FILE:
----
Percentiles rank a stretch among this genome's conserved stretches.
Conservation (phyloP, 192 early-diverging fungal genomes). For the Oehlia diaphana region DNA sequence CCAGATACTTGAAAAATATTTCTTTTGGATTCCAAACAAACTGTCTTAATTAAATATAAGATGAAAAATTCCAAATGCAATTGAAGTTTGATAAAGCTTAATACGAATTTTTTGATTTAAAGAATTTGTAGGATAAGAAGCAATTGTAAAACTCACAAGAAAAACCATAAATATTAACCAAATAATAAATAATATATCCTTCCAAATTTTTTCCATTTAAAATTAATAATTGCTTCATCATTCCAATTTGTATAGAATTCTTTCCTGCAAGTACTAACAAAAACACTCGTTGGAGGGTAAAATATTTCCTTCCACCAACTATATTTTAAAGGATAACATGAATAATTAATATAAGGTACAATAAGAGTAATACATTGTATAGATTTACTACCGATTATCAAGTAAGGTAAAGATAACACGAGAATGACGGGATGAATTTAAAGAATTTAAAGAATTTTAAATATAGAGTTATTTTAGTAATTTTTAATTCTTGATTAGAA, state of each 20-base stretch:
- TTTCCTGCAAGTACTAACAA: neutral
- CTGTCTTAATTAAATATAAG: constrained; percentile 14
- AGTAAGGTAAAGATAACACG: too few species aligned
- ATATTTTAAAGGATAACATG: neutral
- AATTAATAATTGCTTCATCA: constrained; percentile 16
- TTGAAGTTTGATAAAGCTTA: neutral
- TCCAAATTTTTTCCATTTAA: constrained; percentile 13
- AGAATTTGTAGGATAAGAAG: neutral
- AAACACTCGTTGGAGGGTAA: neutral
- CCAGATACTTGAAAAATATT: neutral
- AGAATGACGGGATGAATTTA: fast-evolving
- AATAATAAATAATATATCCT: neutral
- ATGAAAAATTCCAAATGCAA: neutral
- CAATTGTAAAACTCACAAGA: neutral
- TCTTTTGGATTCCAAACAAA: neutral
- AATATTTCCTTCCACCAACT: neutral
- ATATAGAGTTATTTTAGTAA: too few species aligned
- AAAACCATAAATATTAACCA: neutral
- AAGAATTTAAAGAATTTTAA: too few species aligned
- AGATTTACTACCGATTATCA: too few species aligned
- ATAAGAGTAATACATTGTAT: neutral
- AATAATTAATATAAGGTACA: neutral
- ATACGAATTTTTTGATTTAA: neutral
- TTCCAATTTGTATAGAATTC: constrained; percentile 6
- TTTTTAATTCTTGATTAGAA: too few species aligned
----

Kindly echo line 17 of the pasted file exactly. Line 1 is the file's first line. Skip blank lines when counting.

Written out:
- TCTTTTGGATTCCAAACAAA: neutral